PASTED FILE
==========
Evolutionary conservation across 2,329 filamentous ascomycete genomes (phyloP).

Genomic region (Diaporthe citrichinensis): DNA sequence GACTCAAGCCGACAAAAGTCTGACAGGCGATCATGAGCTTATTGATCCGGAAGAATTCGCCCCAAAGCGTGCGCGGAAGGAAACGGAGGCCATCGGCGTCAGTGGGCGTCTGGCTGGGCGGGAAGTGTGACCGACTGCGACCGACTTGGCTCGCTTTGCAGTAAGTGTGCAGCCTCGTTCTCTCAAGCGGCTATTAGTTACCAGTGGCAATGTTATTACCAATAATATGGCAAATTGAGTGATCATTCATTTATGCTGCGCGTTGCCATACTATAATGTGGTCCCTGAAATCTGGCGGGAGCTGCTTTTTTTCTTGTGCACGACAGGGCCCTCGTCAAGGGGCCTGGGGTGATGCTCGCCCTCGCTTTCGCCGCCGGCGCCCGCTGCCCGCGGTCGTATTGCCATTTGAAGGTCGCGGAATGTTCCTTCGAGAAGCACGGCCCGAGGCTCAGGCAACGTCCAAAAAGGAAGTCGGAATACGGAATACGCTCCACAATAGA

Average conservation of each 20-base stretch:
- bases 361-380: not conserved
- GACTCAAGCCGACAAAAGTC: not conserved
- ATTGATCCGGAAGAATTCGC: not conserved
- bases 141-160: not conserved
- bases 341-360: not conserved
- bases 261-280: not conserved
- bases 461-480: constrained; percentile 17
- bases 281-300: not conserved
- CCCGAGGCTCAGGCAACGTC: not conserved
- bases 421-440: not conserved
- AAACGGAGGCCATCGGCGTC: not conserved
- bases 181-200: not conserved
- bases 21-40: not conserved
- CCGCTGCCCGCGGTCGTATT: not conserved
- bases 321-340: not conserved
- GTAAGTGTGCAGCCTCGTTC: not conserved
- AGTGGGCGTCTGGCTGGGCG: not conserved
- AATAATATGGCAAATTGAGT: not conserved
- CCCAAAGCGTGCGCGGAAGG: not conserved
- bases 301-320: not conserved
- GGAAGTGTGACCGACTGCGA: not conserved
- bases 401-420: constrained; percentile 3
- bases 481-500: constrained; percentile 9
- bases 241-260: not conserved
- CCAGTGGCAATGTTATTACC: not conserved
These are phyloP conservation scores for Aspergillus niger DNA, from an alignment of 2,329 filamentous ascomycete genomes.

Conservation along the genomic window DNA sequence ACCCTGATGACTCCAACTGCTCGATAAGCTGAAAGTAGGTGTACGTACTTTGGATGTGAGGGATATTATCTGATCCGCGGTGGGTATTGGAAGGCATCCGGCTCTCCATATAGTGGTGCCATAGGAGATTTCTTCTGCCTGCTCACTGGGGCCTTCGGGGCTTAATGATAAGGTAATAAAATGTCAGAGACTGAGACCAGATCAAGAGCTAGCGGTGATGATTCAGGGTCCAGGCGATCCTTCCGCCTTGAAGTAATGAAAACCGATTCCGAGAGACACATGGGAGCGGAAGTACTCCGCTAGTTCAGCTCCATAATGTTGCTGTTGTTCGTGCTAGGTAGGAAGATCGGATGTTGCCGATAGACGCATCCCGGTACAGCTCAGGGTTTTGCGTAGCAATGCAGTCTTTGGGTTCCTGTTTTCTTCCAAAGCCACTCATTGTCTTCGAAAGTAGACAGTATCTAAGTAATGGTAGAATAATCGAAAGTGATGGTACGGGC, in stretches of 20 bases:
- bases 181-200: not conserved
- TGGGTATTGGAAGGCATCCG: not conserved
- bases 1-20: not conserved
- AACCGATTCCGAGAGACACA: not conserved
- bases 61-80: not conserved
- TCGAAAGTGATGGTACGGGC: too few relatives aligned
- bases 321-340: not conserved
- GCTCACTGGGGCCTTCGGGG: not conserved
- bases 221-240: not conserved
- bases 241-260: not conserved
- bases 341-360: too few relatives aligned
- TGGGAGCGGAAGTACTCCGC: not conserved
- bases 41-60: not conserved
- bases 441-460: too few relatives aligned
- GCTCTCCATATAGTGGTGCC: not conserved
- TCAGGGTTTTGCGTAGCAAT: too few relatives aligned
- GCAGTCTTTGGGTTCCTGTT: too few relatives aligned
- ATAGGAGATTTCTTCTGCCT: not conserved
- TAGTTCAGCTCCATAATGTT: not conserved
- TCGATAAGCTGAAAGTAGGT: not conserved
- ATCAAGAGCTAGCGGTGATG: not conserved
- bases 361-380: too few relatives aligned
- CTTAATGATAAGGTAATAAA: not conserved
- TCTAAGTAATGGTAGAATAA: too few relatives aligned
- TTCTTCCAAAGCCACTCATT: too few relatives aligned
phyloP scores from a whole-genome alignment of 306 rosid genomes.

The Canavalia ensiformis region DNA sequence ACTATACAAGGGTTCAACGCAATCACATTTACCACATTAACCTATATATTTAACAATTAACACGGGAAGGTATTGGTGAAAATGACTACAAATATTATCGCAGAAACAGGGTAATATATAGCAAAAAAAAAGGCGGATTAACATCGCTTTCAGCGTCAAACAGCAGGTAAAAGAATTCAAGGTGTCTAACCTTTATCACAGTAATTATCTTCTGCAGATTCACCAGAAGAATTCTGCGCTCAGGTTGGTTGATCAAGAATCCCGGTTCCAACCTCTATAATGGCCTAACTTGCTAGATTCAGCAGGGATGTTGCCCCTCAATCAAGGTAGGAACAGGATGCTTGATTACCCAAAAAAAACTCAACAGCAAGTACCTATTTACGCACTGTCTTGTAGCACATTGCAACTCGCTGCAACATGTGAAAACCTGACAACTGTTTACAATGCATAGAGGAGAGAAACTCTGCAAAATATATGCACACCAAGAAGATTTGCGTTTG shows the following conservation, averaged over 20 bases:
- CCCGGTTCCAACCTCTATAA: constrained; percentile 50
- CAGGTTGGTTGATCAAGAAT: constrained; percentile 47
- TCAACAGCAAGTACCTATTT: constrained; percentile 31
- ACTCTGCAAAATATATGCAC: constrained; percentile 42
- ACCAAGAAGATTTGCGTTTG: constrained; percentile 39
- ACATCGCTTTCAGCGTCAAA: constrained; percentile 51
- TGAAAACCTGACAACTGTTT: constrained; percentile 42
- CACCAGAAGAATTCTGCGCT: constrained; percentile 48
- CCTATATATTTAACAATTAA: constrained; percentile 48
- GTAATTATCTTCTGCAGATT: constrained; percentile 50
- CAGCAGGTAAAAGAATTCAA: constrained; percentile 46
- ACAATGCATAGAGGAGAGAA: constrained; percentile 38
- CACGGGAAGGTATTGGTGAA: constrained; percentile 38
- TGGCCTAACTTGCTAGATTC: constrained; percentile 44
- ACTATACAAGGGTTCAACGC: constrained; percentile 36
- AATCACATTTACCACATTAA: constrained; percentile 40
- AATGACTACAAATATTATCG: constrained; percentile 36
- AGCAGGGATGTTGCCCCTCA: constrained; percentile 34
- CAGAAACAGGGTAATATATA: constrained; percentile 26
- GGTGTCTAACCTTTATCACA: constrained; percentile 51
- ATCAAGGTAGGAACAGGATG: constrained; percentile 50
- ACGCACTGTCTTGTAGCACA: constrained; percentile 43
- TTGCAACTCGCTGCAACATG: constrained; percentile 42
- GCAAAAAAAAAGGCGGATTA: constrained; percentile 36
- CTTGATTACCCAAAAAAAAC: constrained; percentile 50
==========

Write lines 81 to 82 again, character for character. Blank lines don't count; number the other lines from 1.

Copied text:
- GCAAAAAAAAAGGCGGATTA: constrained; percentile 36
- CTTGATTACCCAAAAAAAAC: constrained; percentile 50